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Full disclosure: math is not, nor has it ever been, my favorite subject. I hated it when I was a student, and I hate teaching it. So when it came to finding a math curriculum to use when we began homeschooling, I just picked one that came recommended by several seasoned homeschool moms. And then I was given a really bad piece of advice by a well-intentioned mom: “You should never switch math curricula. If you do, your child will suffer for it.”
So I stuck with a curriculum that we all truly dispised.
Practically every day involved tears, frustration, and anger. If I could go back and change anything, it would be those early years of math horror.
Then I attended my first homeschool convention and heard some wise parents speaking about curriculum, learning styles, teaching styles, and why it’s totally okay to change what isn’t working. What? I can change stuff? Even math?
You might laugh at my naivete, but I had very little confidence in my teaching back then, so this was a bombshell for me.
At that convention, there was a huge used book vendor, and I stumbled across some math books that looked pretty good. I bought them, came home, literally threw away the old math books, and we spent the rest of the year significantly less stressed over arithmatic.
It’s been more than a decade since that convention, and in the intervening years we have switched math curricula a few times. And lived to tell the tale. I’ve certainly learned a few lessons of my own when it comes to math, and I felt like I should share them with you.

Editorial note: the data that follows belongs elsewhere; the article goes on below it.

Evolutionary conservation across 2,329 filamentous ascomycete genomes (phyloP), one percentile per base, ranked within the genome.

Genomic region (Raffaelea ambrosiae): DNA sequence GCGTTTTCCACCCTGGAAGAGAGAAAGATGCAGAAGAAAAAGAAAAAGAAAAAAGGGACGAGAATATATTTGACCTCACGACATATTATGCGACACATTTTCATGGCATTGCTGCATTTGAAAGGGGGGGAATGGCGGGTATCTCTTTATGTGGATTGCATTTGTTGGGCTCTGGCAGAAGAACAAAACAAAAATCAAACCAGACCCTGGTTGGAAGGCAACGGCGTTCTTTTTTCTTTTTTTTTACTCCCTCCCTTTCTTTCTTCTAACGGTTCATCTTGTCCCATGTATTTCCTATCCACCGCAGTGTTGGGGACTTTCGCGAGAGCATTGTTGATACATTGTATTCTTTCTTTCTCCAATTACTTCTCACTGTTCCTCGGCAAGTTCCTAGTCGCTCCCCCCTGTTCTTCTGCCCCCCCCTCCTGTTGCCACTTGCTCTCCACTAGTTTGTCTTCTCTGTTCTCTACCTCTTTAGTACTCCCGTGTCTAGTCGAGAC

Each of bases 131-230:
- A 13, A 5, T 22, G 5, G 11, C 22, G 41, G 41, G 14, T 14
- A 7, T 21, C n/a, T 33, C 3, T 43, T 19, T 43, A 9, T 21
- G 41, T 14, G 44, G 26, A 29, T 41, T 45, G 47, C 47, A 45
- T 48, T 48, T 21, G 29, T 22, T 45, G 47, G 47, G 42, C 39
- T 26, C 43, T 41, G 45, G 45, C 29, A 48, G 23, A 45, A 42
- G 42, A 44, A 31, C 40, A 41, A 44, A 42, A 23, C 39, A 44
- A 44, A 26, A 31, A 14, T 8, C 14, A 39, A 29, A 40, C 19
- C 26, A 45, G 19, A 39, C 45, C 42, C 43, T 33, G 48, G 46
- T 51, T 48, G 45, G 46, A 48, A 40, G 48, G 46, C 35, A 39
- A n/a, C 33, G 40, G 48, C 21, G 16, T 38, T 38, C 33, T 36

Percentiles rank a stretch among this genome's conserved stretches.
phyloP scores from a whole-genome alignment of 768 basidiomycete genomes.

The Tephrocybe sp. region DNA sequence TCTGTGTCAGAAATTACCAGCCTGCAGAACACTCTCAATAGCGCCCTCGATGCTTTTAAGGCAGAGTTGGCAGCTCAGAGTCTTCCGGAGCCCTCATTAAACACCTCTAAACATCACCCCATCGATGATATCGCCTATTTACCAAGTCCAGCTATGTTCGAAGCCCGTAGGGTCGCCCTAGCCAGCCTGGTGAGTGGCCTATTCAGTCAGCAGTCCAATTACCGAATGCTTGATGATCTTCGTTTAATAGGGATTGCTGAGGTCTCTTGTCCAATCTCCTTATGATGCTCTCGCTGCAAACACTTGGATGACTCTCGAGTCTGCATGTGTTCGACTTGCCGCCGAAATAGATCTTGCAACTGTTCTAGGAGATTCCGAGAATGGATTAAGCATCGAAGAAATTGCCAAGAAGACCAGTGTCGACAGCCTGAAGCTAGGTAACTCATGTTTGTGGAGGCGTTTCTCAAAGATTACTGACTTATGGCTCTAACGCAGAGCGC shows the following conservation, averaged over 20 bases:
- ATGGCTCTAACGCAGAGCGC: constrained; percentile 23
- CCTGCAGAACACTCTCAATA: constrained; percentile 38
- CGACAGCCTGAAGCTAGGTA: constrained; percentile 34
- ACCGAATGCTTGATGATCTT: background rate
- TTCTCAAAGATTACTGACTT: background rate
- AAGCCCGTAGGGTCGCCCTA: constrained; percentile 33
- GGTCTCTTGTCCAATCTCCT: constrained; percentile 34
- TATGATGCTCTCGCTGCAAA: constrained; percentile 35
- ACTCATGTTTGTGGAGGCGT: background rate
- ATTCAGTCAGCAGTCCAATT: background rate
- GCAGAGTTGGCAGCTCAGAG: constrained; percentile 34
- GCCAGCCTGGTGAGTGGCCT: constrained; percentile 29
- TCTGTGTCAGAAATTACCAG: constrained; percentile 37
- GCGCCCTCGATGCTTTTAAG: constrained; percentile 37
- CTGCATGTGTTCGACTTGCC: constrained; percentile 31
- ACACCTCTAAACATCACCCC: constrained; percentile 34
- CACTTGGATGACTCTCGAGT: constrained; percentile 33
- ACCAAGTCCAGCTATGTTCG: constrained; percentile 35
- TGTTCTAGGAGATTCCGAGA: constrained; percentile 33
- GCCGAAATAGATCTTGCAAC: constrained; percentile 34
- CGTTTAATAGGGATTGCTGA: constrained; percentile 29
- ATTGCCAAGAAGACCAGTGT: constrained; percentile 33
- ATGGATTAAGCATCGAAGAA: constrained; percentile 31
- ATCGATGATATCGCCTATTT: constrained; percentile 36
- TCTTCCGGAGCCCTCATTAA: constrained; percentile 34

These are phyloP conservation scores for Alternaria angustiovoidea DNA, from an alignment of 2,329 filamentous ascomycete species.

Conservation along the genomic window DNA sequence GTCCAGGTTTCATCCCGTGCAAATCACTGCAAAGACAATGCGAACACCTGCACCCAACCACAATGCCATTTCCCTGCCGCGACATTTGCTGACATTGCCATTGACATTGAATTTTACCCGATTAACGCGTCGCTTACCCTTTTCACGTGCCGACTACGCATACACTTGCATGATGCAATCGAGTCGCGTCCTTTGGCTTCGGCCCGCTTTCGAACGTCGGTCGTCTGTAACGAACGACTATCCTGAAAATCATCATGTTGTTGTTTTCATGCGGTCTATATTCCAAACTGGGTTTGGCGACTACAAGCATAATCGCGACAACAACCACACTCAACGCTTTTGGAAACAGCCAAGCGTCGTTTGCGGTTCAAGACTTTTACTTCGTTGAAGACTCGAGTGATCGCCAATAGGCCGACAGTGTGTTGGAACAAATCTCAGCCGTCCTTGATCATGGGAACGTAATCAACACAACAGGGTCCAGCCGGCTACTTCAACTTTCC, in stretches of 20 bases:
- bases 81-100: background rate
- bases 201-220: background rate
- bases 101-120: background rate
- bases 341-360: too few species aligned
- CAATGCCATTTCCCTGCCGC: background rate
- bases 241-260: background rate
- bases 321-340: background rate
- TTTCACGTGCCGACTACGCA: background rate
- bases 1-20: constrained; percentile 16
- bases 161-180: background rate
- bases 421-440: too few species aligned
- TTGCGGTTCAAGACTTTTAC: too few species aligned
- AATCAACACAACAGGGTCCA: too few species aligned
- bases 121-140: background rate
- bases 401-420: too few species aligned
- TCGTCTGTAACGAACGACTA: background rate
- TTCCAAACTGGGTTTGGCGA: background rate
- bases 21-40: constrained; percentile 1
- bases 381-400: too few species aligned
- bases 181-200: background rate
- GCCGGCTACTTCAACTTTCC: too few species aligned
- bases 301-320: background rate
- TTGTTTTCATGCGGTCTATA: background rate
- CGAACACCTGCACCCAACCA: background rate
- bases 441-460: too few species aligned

One: There is no perfect, or even best, math curriculum.
Perfect curriculum is a unicorn. It simply doesn’t exist. There is only what works best for you. So it’s okay to try a few until you find something you and your child like. Ask some friends, do some research, but it all comes down to personal preference. For us, Saxon math nearly broke our hearts. It was dull, there were too many problems to work on, and we found the spiral approach too repetative. But I know families who love Saxon.
What we finally settled on was Teaching Textbooks, which is a perfect fit for my kids’ learning style and and even better fit for this mom’s teaching style.
I love that once my kids get to a level I can no longer comfortably teach, they can do their lessons via computer instruction. I also love that I don’t have to grade anything because the disembodied instructor does it for me. That’s a win all day long.
I have friends who love Life of Fred because it makes math into a funny story. I tried it, but found that because I’m not naturally math inclined, there was not enough instruction for my kids. Plus, did I mention how much I hate grading math problems?
Two: Figure out your child’s learning style.
Does your son naturally understand math equations? Does your daughter easily breeze through a math chapter? Or does your child struggle to memorize math facts? ‘